© by the Very Rev. Dr. Curtis I. Crenshaw, Th. D. (Oct 2009)
In a former blog, I spoke of a Christology from above, by which we meant that it was the Second Person of the Holy Trinity who was Incarnate, and that He remained God. Sometimes we don’t draw the obvious conclusion from who God is—Father, Son, and Holy Spirit—to the Incarnation, that God the Son cannot change. Even those who consider themselves conservative today have forgotten the Church’s teaching that Chalcedon in 451 clearly stated about the Son did not give up His deity in the incarnation. Moreover, we must not fall prey to the maneuver of allegedly believing in His deity while affirming that He did not use His deity in the Incarnation. Notice what Chalcedon stated in A. D. 451:
In agreement with the holy fathers we all unanimously teach that we should confess that our Lord Jesus Christ is one and the same Son; the same perfect in Godhead and the same perfect in manhood, truly God and truly man, the same of a rational soul and body; consubstantial with the Father in Godhead and the same consubstantial with us in manhood; like us in all things except sin; begotten of the Father before all ages as regards his Godhead and in the last days the same, for us and for our salvation, begotten of the Virgin Mary the Theotokos as regards his manhood; one and the same Christ, Son, Lord, only-begotten, made known in two natures without confusion [the two natures did not merge in some way to form a third nature], without change [each nature remained fully what it was before the joining], without division [the two natures did not constitute two persons], without separation [the two natures were in union with the Person]; the differences of the natures being by no means removed because of the union but the property of each nature being preserved and coalescing in one person (prosopon) and one hypostasis [another word for person], not parted or divided into two persons but one and the same Son, only-begotten, divine Word, the Lord Jesus Christ; as the prophets of old and Jesus Christ himself have taught us about him, and the creed of our fathers has handed down.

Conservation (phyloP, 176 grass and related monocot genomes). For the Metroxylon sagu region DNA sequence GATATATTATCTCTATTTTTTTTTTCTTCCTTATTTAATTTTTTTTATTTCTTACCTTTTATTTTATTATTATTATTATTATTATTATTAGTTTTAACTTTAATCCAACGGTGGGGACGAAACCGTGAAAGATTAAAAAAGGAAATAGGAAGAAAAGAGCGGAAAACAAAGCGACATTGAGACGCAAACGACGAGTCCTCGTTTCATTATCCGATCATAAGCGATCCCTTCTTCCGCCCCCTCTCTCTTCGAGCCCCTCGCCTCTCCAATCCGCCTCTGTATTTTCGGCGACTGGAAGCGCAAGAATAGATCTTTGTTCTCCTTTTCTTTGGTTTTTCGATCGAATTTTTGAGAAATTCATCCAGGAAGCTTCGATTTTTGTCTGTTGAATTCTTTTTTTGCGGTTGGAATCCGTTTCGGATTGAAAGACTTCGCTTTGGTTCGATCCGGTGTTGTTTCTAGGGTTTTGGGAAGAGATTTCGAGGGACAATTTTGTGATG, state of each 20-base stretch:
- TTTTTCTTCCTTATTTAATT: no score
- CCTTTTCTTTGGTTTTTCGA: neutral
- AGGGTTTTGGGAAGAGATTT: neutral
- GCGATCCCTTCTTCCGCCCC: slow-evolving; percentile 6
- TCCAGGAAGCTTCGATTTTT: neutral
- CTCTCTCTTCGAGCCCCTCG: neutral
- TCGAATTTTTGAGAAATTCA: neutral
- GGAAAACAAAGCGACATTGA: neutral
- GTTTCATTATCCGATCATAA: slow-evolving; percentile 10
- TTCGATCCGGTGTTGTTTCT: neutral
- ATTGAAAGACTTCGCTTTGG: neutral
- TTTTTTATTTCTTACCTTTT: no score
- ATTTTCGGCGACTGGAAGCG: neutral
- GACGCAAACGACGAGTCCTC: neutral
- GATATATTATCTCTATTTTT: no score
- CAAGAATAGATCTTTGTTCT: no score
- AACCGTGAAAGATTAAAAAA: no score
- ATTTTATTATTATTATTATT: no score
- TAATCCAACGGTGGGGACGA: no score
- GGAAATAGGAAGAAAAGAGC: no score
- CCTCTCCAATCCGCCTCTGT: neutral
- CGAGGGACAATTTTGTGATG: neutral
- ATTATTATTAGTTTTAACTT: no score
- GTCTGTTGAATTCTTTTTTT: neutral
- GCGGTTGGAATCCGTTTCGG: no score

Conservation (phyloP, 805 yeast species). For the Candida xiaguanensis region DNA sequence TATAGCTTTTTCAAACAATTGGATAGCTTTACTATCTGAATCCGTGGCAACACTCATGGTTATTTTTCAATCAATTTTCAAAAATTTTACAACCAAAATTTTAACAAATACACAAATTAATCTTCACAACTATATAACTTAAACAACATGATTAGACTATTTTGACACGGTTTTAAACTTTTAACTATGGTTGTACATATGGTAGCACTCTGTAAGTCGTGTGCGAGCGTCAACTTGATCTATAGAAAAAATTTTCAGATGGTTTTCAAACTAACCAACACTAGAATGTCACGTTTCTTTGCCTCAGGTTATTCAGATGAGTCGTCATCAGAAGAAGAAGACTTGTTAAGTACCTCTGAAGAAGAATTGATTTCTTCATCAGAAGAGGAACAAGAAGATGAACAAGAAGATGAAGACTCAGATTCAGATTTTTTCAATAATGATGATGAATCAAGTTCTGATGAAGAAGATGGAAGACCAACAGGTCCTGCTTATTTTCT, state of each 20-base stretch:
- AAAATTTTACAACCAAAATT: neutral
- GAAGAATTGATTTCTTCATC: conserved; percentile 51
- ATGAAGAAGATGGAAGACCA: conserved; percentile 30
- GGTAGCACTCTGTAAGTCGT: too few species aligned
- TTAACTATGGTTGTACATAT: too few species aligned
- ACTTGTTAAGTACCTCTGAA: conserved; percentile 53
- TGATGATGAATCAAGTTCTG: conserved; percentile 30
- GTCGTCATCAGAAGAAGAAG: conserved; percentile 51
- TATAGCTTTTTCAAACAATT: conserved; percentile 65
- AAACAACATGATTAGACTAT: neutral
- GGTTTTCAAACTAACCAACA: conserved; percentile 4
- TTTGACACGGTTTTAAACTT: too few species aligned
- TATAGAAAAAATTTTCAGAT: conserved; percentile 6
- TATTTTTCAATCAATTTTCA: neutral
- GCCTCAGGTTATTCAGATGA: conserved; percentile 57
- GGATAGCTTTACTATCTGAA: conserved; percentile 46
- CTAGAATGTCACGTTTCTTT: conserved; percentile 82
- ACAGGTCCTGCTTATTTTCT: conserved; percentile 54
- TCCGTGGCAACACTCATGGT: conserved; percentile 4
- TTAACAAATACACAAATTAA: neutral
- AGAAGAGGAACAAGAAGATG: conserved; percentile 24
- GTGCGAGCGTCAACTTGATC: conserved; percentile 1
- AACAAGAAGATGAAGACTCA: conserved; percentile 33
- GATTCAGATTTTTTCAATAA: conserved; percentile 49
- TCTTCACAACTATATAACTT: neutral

Amidst this wonderful theology, one point the fathers were making is that in the Incarnation, the deity of the Son did not change in essence or in function. Incarnation was by addition, not by subtraction. Continue reading